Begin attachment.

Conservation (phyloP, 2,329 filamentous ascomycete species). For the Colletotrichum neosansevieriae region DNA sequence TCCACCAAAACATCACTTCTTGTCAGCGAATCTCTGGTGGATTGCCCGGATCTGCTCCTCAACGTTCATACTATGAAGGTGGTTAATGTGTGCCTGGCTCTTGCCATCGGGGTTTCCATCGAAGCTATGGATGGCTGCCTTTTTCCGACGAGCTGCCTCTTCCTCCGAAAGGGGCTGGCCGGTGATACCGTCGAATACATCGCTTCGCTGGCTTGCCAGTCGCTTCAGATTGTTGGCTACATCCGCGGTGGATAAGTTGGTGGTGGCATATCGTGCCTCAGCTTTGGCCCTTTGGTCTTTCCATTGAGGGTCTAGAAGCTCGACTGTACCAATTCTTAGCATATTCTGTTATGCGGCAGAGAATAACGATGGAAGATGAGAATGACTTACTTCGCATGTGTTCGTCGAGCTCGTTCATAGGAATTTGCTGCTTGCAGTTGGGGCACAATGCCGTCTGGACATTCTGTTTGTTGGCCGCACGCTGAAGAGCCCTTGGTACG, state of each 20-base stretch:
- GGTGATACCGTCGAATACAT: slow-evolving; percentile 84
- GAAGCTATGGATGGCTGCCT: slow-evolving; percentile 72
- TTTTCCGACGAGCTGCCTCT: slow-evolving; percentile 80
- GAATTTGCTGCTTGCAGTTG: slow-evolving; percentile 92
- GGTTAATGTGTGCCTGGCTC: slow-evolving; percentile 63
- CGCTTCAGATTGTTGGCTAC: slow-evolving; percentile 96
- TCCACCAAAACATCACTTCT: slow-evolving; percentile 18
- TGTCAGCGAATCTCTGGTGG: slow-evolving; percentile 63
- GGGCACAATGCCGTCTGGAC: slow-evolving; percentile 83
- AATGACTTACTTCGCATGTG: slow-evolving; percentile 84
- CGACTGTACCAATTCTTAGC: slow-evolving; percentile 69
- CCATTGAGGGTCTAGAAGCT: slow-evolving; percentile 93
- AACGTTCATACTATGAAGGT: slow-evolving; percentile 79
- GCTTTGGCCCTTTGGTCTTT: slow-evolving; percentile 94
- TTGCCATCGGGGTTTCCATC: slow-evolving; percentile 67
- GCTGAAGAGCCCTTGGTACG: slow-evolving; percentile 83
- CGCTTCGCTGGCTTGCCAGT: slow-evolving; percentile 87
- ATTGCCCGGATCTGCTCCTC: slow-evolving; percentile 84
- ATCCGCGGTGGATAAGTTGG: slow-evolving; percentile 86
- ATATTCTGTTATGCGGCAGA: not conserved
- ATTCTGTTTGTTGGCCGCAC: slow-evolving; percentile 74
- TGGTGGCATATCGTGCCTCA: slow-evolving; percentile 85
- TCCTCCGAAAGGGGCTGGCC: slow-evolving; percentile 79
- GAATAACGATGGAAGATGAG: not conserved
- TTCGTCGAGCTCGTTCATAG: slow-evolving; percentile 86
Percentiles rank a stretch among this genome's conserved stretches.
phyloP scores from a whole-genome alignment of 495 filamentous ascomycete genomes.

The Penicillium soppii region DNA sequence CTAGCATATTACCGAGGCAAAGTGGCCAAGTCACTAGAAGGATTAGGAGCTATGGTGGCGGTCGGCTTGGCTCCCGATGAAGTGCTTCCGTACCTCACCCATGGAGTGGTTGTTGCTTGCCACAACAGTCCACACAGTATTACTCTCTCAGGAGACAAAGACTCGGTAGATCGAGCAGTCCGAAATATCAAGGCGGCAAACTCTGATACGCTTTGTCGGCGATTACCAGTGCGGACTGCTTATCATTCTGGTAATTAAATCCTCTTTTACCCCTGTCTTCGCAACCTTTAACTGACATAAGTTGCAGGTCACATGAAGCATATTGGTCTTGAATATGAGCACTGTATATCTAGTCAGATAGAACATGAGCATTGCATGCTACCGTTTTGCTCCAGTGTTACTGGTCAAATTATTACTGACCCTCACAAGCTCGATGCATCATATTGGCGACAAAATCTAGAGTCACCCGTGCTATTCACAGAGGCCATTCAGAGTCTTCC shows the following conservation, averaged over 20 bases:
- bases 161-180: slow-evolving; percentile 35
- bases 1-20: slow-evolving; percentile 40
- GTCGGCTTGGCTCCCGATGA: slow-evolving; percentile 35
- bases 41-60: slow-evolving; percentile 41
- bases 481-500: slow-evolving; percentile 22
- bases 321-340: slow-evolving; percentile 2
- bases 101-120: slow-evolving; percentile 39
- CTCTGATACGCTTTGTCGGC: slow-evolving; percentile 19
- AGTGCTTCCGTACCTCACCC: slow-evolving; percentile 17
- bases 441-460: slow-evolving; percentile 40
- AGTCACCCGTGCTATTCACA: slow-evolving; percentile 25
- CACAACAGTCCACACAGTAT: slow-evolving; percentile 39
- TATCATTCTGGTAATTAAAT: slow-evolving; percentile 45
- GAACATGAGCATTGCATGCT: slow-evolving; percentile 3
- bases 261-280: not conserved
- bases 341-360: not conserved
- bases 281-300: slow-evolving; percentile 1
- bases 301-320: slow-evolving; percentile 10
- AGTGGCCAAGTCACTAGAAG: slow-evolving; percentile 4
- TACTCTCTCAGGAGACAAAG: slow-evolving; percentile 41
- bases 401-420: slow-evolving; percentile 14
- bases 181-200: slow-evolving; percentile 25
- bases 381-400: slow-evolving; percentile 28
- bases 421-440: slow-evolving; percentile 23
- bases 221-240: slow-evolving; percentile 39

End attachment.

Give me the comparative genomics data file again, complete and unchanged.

Conservation (phyloP, 2,329 filamentous ascomycete species). For the Colletotrichum neosansevieriae region DNA sequence TCCACCAAAACATCACTTCTTGTCAGCGAATCTCTGGTGGATTGCCCGGATCTGCTCCTCAACGTTCATACTATGAAGGTGGTTAATGTGTGCCTGGCTCTTGCCATCGGGGTTTCCATCGAAGCTATGGATGGCTGCCTTTTTCCGACGAGCTGCCTCTTCCTCCGAAAGGGGCTGGCCGGTGATACCGTCGAATACATCGCTTCGCTGGCTTGCCAGTCGCTTCAGATTGTTGGCTACATCCGCGGTGGATAAGTTGGTGGTGGCATATCGTGCCTCAGCTTTGGCCCTTTGGTCTTTCCATTGAGGGTCTAGAAGCTCGACTGTACCAATTCTTAGCATATTCTGTTATGCGGCAGAGAATAACGATGGAAGATGAGAATGACTTACTTCGCATGTGTTCGTCGAGCTCGTTCATAGGAATTTGCTGCTTGCAGTTGGGGCACAATGCCGTCTGGACATTCTGTTTGTTGGCCGCACGCTGAAGAGCCCTTGGTACG, state of each 20-base stretch:
- GGTGATACCGTCGAATACAT: slow-evolving; percentile 84
- GAAGCTATGGATGGCTGCCT: slow-evolving; percentile 72
- TTTTCCGACGAGCTGCCTCT: slow-evolving; percentile 80
- GAATTTGCTGCTTGCAGTTG: slow-evolving; percentile 92
- GGTTAATGTGTGCCTGGCTC: slow-evolving; percentile 63
- CGCTTCAGATTGTTGGCTAC: slow-evolving; percentile 96
- TCCACCAAAACATCACTTCT: slow-evolving; percentile 18
- TGTCAGCGAATCTCTGGTGG: slow-evolving; percentile 63
- GGGCACAATGCCGTCTGGAC: slow-evolving; percentile 83
- AATGACTTACTTCGCATGTG: slow-evolving; percentile 84
- CGACTGTACCAATTCTTAGC: slow-evolving; percentile 69
- CCATTGAGGGTCTAGAAGCT: slow-evolving; percentile 93
- AACGTTCATACTATGAAGGT: slow-evolving; percentile 79
- GCTTTGGCCCTTTGGTCTTT: slow-evolving; percentile 94
- TTGCCATCGGGGTTTCCATC: slow-evolving; percentile 67
- GCTGAAGAGCCCTTGGTACG: slow-evolving; percentile 83
- CGCTTCGCTGGCTTGCCAGT: slow-evolving; percentile 87
- ATTGCCCGGATCTGCTCCTC: slow-evolving; percentile 84
- ATCCGCGGTGGATAAGTTGG: slow-evolving; percentile 86
- ATATTCTGTTATGCGGCAGA: not conserved
- ATTCTGTTTGTTGGCCGCAC: slow-evolving; percentile 74
- TGGTGGCATATCGTGCCTCA: slow-evolving; percentile 85
- TCCTCCGAAAGGGGCTGGCC: slow-evolving; percentile 79
- GAATAACGATGGAAGATGAG: not conserved
- TTCGTCGAGCTCGTTCATAG: slow-evolving; percentile 86
Percentiles rank a stretch among this genome's conserved stretches.
phyloP scores from a whole-genome alignment of 495 filamentous ascomycete genomes.

The Penicillium soppii region DNA sequence CTAGCATATTACCGAGGCAAAGTGGCCAAGTCACTAGAAGGATTAGGAGCTATGGTGGCGGTCGGCTTGGCTCCCGATGAAGTGCTTCCGTACCTCACCCATGGAGTGGTTGTTGCTTGCCACAACAGTCCACACAGTATTACTCTCTCAGGAGACAAAGACTCGGTAGATCGAGCAGTCCGAAATATCAAGGCGGCAAACTCTGATACGCTTTGTCGGCGATTACCAGTGCGGACTGCTTATCATTCTGGTAATTAAATCCTCTTTTACCCCTGTCTTCGCAACCTTTAACTGACATAAGTTGCAGGTCACATGAAGCATATTGGTCTTGAATATGAGCACTGTATATCTAGTCAGATAGAACATGAGCATTGCATGCTACCGTTTTGCTCCAGTGTTACTGGTCAAATTATTACTGACCCTCACAAGCTCGATGCATCATATTGGCGACAAAATCTAGAGTCACCCGTGCTATTCACAGAGGCCATTCAGAGTCTTCC shows the following conservation, averaged over 20 bases:
- bases 161-180: slow-evolving; percentile 35
- bases 1-20: slow-evolving; percentile 40
- GTCGGCTTGGCTCCCGATGA: slow-evolving; percentile 35
- bases 41-60: slow-evolving; percentile 41
- bases 481-500: slow-evolving; percentile 22
- bases 321-340: slow-evolving; percentile 2
- bases 101-120: slow-evolving; percentile 39
- CTCTGATACGCTTTGTCGGC: slow-evolving; percentile 19
- AGTGCTTCCGTACCTCACCC: slow-evolving; percentile 17
- bases 441-460: slow-evolving; percentile 40
- AGTCACCCGTGCTATTCACA: slow-evolving; percentile 25
- CACAACAGTCCACACAGTAT: slow-evolving; percentile 39
- TATCATTCTGGTAATTAAAT: slow-evolving; percentile 45
- GAACATGAGCATTGCATGCT: slow-evolving; percentile 3
- bases 261-280: not conserved
- bases 341-360: not conserved
- bases 281-300: slow-evolving; percentile 1
- bases 301-320: slow-evolving; percentile 10
- AGTGGCCAAGTCACTAGAAG: slow-evolving; percentile 4
- TACTCTCTCAGGAGACAAAG: slow-evolving; percentile 41
- bases 401-420: slow-evolving; percentile 14
- bases 181-200: slow-evolving; percentile 25
- bases 381-400: slow-evolving; percentile 28
- bases 421-440: slow-evolving; percentile 23
- bases 221-240: slow-evolving; percentile 39